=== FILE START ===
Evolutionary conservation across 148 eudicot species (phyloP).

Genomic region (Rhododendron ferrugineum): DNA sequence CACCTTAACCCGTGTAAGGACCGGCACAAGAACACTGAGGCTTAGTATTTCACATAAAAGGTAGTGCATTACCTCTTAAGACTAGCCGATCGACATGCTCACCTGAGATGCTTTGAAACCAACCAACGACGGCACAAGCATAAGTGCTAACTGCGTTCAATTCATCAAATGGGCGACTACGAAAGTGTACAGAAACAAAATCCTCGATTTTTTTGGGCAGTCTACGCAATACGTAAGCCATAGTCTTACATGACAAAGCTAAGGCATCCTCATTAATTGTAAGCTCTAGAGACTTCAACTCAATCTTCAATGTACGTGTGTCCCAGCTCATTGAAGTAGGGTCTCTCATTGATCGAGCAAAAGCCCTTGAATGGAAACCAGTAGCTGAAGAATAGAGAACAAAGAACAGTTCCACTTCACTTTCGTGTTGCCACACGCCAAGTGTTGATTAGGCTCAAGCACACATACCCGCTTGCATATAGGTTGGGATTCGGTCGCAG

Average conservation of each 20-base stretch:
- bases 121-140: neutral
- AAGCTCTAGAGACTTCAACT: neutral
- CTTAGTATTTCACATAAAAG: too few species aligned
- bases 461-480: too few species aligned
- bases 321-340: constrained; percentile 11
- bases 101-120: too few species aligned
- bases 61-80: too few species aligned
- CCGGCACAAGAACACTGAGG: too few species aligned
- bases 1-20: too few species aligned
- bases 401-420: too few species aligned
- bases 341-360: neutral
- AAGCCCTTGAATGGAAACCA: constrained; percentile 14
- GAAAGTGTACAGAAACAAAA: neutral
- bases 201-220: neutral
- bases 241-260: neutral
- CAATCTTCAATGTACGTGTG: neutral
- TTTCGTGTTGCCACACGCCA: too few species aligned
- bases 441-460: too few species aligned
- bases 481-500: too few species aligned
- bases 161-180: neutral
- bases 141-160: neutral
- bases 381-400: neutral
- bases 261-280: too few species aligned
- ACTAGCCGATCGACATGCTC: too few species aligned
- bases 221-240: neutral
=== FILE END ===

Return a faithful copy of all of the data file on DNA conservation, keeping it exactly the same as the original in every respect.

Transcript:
Evolutionary conservation across 148 eudicot species (phyloP).

Genomic region (Rhododendron ferrugineum): DNA sequence CACCTTAACCCGTGTAAGGACCGGCACAAGAACACTGAGGCTTAGTATTTCACATAAAAGGTAGTGCATTACCTCTTAAGACTAGCCGATCGACATGCTCACCTGAGATGCTTTGAAACCAACCAACGACGGCACAAGCATAAGTGCTAACTGCGTTCAATTCATCAAATGGGCGACTACGAAAGTGTACAGAAACAAAATCCTCGATTTTTTTGGGCAGTCTACGCAATACGTAAGCCATAGTCTTACATGACAAAGCTAAGGCATCCTCATTAATTGTAAGCTCTAGAGACTTCAACTCAATCTTCAATGTACGTGTGTCCCAGCTCATTGAAGTAGGGTCTCTCATTGATCGAGCAAAAGCCCTTGAATGGAAACCAGTAGCTGAAGAATAGAGAACAAAGAACAGTTCCACTTCACTTTCGTGTTGCCACACGCCAAGTGTTGATTAGGCTCAAGCACACATACCCGCTTGCATATAGGTTGGGATTCGGTCGCAG

Average conservation of each 20-base stretch:
- bases 121-140: neutral
- AAGCTCTAGAGACTTCAACT: neutral
- CTTAGTATTTCACATAAAAG: too few species aligned
- bases 461-480: too few species aligned
- bases 321-340: constrained; percentile 11
- bases 101-120: too few species aligned
- bases 61-80: too few species aligned
- CCGGCACAAGAACACTGAGG: too few species aligned
- bases 1-20: too few species aligned
- bases 401-420: too few species aligned
- bases 341-360: neutral
- AAGCCCTTGAATGGAAACCA: constrained; percentile 14
- GAAAGTGTACAGAAACAAAA: neutral
- bases 201-220: neutral
- bases 241-260: neutral
- CAATCTTCAATGTACGTGTG: neutral
- TTTCGTGTTGCCACACGCCA: too few species aligned
- bases 441-460: too few species aligned
- bases 481-500: too few species aligned
- bases 161-180: neutral
- bases 141-160: neutral
- bases 381-400: neutral
- bases 261-280: too few species aligned
- ACTAGCCGATCGACATGCTC: too few species aligned
- bases 221-240: neutral